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Sara Pascoe: Fringe 2012

Note: This review is from 2012

Review by Marissa Burgess

There are still shades of the slightly gauche teen in  31-year-old Saraa Pascoe – but in a hip way. It's a manner suited to the telling of the story of her adolescence; a wry and quirky look back at those difficult years and the perceptions of the 'ideal woman' crap that informs it.

This is Pascoe's third Edinburgh show and this time around she's gone for the musical form. But only occasionally does she picks up her guitar or break out into song. In fact it's almost an ironic musical, though rest assured her voice is a pleasing one.

Through this mixture of song and storytelling Pascoe evocatively relates her adolescence growing up in Essex, a bit of an outsider, a militant vegetarian and with a thought-through feminist attitude that serves her well. There's plenty of humorous nostalgic vignettes: Pascoe's mother announcing the end of her girlhood to the woman on the till in Tesco as they buy her first tampons and a powerful depiction of the all-consuming suffocation of experiencing your first love affair with a bit of twat at the age of sixteen. It’s story that also includes a nice Sylvia Plath and Ted Hughes analogy, which is one to watch out for.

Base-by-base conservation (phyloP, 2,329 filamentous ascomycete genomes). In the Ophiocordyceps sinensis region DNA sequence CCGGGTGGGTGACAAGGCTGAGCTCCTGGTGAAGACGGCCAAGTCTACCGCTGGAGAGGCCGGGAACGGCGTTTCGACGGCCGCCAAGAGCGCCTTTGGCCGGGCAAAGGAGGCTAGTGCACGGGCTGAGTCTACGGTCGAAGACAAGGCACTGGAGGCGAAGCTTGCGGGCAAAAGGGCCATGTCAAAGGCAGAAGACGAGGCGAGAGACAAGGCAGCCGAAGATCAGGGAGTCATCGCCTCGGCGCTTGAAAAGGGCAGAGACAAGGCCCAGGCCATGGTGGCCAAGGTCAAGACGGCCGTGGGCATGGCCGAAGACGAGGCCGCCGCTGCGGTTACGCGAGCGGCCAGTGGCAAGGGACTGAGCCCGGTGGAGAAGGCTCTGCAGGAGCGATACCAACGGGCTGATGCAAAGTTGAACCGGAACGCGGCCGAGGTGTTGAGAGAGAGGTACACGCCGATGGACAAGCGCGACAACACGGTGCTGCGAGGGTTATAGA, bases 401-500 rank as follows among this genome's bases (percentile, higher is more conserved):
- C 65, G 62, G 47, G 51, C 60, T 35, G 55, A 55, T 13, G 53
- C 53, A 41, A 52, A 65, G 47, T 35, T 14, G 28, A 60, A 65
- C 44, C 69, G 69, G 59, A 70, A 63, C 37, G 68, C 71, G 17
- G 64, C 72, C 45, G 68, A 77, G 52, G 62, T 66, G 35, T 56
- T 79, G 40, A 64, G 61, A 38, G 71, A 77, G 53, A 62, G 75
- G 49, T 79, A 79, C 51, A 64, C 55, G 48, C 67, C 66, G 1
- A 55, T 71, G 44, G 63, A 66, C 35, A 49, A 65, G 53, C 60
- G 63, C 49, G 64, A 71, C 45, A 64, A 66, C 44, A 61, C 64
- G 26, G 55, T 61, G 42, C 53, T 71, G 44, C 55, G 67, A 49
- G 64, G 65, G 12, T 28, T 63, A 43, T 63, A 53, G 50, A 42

When she's not falling for psychopaths then it's the ultimate unattainable guy, the gay fella, whether they be piano players at Theatre Box drama club or a fellow holiday rep on Lanzarote.

It's an intelligent and informed hour; though Pascoe’s observations on women in Western society being largely judged on their looks rather than their merits are nothing new to anyone who reads a broadsheet, even if Pascoe's take on it is an entertaining and kooky one.  A look at ice cream advertising results in a nice deconstruction of lazy marketing towards a stereotypical perception of women.

The aforementioned anecdote about starting her period is preceded by a disclaimer about the 'quota' of menstruation jokes allowed by female comedians, and she rounds off the feminist material with a great routine where Grand Theft Auto meets that dodgy walk home from the night-bus stop, vulnerable to the threat of predatory males waiting in bushes, an image that is drummed into most women's heads to the point of paranoia from an early age.

The girls at Pascoe's school obviously didn't know cool when they saw it.

Review date: 12 Aug 2012
Reviewed by: Marissa Burgess
Reviewed at: Assembly George Square

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